Paradox in investment funds’ portfolios

Although real estate boasts the second highest market capitalization, few enterprises in this sector capture the attention of investment funds, which fix their eyes on the shares of real estate giants only. Moreover, the proportion of real estate securities in the portfolios of investment funds is quite low compared to a high proportion of 25%-30% in the market capitalization of the securities benchmark VN-Index.

The key reason behind this lukewarm response by investment funds is because real estate shares are sensitive to business cycles and speculation. Real estate shares can hardly sustain growth like those in other manufacturing and service industries to allow for long-term holding. Meanwhile, other industries like retailing and banking are preferred by investment funds as these industries are closely associated with the country’s economic development. Such a trend also explains the volatility of real estate shares on the stock market.

Opposite to investment funds, individual investors hold a short-term vision when investing in stocks, normally between one and two years, which means it is a short-term investment vehicle although the stock market by nature is a supplier of long-term capital for enterprises. As the market mainly gathers short-term investors, it proves difficult for enterprises to mobilize funds for their long-term development. That also similarly applies to bonds. As most individual investors eye short-term bonds, issuers also have to respond to such short-term demands. It will pose huge liquidity risks when enterprises use short-term capital to finance their long-term business plans.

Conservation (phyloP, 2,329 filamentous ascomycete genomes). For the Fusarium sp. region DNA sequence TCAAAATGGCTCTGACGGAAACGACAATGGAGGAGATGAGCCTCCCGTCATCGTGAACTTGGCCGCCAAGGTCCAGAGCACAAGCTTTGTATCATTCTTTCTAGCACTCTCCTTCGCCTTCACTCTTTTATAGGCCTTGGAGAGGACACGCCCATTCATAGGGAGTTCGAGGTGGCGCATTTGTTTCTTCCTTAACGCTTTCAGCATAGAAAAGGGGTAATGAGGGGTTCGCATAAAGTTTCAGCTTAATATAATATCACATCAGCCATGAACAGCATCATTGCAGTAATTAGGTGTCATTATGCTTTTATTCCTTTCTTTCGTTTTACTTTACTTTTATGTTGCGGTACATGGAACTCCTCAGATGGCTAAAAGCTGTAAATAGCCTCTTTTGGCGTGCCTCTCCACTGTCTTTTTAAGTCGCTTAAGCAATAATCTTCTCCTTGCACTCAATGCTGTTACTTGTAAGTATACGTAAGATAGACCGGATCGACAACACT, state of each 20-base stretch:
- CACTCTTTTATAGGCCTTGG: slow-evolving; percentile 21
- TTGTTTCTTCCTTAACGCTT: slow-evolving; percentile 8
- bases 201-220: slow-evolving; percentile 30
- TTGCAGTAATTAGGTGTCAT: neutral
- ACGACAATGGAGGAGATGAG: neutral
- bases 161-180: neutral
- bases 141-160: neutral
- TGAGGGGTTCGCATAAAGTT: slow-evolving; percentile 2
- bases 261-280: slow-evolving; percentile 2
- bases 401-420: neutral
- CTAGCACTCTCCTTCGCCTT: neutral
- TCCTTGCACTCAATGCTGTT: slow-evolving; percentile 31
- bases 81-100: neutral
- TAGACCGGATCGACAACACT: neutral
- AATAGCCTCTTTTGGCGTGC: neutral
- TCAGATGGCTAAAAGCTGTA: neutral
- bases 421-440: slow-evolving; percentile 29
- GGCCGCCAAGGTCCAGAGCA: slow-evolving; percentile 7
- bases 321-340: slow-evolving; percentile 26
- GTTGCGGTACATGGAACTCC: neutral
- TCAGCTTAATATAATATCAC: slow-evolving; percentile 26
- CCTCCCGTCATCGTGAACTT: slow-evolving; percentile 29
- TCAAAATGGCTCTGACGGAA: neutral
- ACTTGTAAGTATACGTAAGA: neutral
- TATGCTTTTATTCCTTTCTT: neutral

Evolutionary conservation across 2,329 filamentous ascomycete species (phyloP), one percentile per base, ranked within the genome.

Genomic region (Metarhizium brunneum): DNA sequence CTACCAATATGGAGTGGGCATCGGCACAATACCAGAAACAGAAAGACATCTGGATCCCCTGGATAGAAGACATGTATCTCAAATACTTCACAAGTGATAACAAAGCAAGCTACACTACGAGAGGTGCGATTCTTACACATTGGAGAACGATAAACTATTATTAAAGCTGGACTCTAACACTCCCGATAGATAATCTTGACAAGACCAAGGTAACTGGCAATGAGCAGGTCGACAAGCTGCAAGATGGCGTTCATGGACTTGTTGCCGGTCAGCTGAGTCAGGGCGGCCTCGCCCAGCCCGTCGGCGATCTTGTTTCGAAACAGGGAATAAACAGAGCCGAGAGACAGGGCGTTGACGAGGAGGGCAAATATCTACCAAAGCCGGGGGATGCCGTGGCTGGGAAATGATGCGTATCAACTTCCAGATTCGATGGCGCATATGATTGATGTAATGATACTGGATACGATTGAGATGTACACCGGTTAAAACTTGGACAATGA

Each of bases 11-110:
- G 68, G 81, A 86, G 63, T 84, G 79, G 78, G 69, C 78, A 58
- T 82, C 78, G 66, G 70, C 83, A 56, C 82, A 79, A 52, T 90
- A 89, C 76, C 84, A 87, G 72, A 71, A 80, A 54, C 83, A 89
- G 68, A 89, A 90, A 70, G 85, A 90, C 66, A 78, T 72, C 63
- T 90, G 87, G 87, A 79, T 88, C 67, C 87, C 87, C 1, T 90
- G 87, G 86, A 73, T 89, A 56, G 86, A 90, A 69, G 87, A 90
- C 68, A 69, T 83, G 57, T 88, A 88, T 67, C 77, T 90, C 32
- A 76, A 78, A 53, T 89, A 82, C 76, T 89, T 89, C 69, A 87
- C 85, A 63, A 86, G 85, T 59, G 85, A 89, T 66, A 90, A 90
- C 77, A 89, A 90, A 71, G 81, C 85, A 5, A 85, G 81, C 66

It is no wonder that the Chinese government in the past five years has gradually tightened control over the real estate market to steer capital from the real estate sector into the stock market. The context is similar in Vietnam. From a macro-economic perspective, the real estate sector is creating a major bottleneck to the cashflow, choking off capital for other economic sectors. Pools of surplus capital from institutions and individuals have for the most part been channeled into real estate for short-term profits as well as for long-term investment, with the expectation of high profit margins, adversely affecting other traditional financial vehicles like shares and bonds.

Recent efforts by the Government to rectify the real estate market show the strong determination to improve the market and to create favorable conditions for upgrading Vietnam’s stock market in the coming time. Once the bottleneck is removed, the cashflow will be channeled into other long-term investment vehicles like shares and bonds to supply long-term capital for enterprises.

(*) CFA

(**) HUB